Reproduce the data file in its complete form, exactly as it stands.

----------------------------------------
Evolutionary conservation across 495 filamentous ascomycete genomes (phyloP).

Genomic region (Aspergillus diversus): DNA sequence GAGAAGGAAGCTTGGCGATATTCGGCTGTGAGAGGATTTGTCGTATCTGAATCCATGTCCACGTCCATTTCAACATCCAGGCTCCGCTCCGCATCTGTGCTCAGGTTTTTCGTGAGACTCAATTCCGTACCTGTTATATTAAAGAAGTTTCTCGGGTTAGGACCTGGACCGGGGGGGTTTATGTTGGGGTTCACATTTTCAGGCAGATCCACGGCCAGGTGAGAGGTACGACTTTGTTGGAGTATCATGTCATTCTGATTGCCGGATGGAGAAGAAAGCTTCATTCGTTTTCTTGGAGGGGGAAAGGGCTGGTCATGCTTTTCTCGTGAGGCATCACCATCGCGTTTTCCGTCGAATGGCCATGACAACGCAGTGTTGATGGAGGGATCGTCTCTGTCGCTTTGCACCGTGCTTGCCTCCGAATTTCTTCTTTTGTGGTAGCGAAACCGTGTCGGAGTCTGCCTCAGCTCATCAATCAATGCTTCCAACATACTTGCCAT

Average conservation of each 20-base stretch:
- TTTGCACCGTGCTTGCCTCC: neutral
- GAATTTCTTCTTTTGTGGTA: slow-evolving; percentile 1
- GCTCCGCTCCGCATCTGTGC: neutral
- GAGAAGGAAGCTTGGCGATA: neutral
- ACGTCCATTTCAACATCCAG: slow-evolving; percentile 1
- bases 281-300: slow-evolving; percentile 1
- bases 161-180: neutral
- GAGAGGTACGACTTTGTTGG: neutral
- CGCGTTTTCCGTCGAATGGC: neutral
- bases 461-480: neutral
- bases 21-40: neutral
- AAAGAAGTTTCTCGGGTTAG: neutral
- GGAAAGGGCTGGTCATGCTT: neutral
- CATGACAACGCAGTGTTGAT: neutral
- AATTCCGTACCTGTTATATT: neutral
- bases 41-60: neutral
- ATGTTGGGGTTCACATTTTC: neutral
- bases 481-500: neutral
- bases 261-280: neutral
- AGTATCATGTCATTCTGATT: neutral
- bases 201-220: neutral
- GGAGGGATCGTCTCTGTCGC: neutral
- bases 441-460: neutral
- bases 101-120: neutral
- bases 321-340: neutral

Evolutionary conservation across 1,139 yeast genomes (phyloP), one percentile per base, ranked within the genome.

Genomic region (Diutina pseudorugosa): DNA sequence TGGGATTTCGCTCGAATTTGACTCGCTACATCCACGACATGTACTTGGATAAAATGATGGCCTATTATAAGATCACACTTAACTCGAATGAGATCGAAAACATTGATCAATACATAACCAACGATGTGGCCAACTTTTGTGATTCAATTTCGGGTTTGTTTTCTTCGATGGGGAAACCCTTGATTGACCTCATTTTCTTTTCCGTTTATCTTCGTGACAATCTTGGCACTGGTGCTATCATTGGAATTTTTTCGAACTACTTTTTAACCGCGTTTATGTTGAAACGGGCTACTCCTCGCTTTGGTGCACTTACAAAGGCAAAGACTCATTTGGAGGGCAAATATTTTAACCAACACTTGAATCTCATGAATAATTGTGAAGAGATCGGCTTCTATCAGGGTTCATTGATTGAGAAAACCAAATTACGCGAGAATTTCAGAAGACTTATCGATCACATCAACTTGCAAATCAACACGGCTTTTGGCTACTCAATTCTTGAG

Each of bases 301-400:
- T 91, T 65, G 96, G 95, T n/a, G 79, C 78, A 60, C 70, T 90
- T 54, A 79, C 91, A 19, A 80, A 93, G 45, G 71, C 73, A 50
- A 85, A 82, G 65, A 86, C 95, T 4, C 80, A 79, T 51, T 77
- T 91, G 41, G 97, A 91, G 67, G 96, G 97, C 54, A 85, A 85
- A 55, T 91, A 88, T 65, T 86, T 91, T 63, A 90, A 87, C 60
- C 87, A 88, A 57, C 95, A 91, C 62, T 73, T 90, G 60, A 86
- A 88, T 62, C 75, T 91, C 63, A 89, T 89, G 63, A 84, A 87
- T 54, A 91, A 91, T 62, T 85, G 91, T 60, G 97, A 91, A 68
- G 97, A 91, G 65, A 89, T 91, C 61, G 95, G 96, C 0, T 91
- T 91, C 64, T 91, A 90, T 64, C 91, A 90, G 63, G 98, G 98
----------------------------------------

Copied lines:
Evolutionary conservation across 495 filamentous ascomycete genomes (phyloP).

Genomic region (Aspergillus diversus): DNA sequence GAGAAGGAAGCTTGGCGATATTCGGCTGTGAGAGGATTTGTCGTATCTGAATCCATGTCCACGTCCATTTCAACATCCAGGCTCCGCTCCGCATCTGTGCTCAGGTTTTTCGTGAGACTCAATTCCGTACCTGTTATATTAAAGAAGTTTCTCGGGTTAGGACCTGGACCGGGGGGGTTTATGTTGGGGTTCACATTTTCAGGCAGATCCACGGCCAGGTGAGAGGTACGACTTTGTTGGAGTATCATGTCATTCTGATTGCCGGATGGAGAAGAAAGCTTCATTCGTTTTCTTGGAGGGGGAAAGGGCTGGTCATGCTTTTCTCGTGAGGCATCACCATCGCGTTTTCCGTCGAATGGCCATGACAACGCAGTGTTGATGGAGGGATCGTCTCTGTCGCTTTGCACCGTGCTTGCCTCCGAATTTCTTCTTTTGTGGTAGCGAAACCGTGTCGGAGTCTGCCTCAGCTCATCAATCAATGCTTCCAACATACTTGCCAT

Average conservation of each 20-base stretch:
- TTTGCACCGTGCTTGCCTCC: neutral
- GAATTTCTTCTTTTGTGGTA: slow-evolving; percentile 1
- GCTCCGCTCCGCATCTGTGC: neutral
- GAGAAGGAAGCTTGGCGATA: neutral
- ACGTCCATTTCAACATCCAG: slow-evolving; percentile 1
- bases 281-300: slow-evolving; percentile 1
- bases 161-180: neutral
- GAGAGGTACGACTTTGTTGG: neutral
- CGCGTTTTCCGTCGAATGGC: neutral
- bases 461-480: neutral
- bases 21-40: neutral
- AAAGAAGTTTCTCGGGTTAG: neutral
- GGAAAGGGCTGGTCATGCTT: neutral
- CATGACAACGCAGTGTTGAT: neutral
- AATTCCGTACCTGTTATATT: neutral
- bases 41-60: neutral
- ATGTTGGGGTTCACATTTTC: neutral
- bases 481-500: neutral
- bases 261-280: neutral
- AGTATCATGTCATTCTGATT: neutral
- bases 201-220: neutral
- GGAGGGATCGTCTCTGTCGC: neutral
- bases 441-460: neutral
- bases 101-120: neutral
- bases 321-340: neutral

Evolutionary conservation across 1,139 yeast genomes (phyloP), one percentile per base, ranked within the genome.

Genomic region (Diutina pseudorugosa): DNA sequence TGGGATTTCGCTCGAATTTGACTCGCTACATCCACGACATGTACTTGGATAAAATGATGGCCTATTATAAGATCACACTTAACTCGAATGAGATCGAAAACATTGATCAATACATAACCAACGATGTGGCCAACTTTTGTGATTCAATTTCGGGTTTGTTTTCTTCGATGGGGAAACCCTTGATTGACCTCATTTTCTTTTCCGTTTATCTTCGTGACAATCTTGGCACTGGTGCTATCATTGGAATTTTTTCGAACTACTTTTTAACCGCGTTTATGTTGAAACGGGCTACTCCTCGCTTTGGTGCACTTACAAAGGCAAAGACTCATTTGGAGGGCAAATATTTTAACCAACACTTGAATCTCATGAATAATTGTGAAGAGATCGGCTTCTATCAGGGTTCATTGATTGAGAAAACCAAATTACGCGAGAATTTCAGAAGACTTATCGATCACATCAACTTGCAAATCAACACGGCTTTTGGCTACTCAATTCTTGAG

Each of bases 301-400:
- T 91, T 65, G 96, G 95, T n/a, G 79, C 78, A 60, C 70, T 90
- T 54, A 79, C 91, A 19, A 80, A 93, G 45, G 71, C 73, A 50
- A 85, A 82, G 65, A 86, C 95, T 4, C 80, A 79, T 51, T 77
- T 91, G 41, G 97, A 91, G 67, G 96, G 97, C 54, A 85, A 85
- A 55, T 91, A 88, T 65, T 86, T 91, T 63, A 90, A 87, C 60
- C 87, A 88, A 57, C 95, A 91, C 62, T 73, T 90, G 60, A 86
- A 88, T 62, C 75, T 91, C 63, A 89, T 89, G 63, A 84, A 87
- T 54, A 91, A 91, T 62, T 85, G 91, T 60, G 97, A 91, A 68
- G 97, A 91, G 65, A 89, T 91, C 61, G 95, G 96, C 0, T 91
- T 91, C 64, T 91, A 90, T 64, C 91, A 90, G 63, G 98, G 98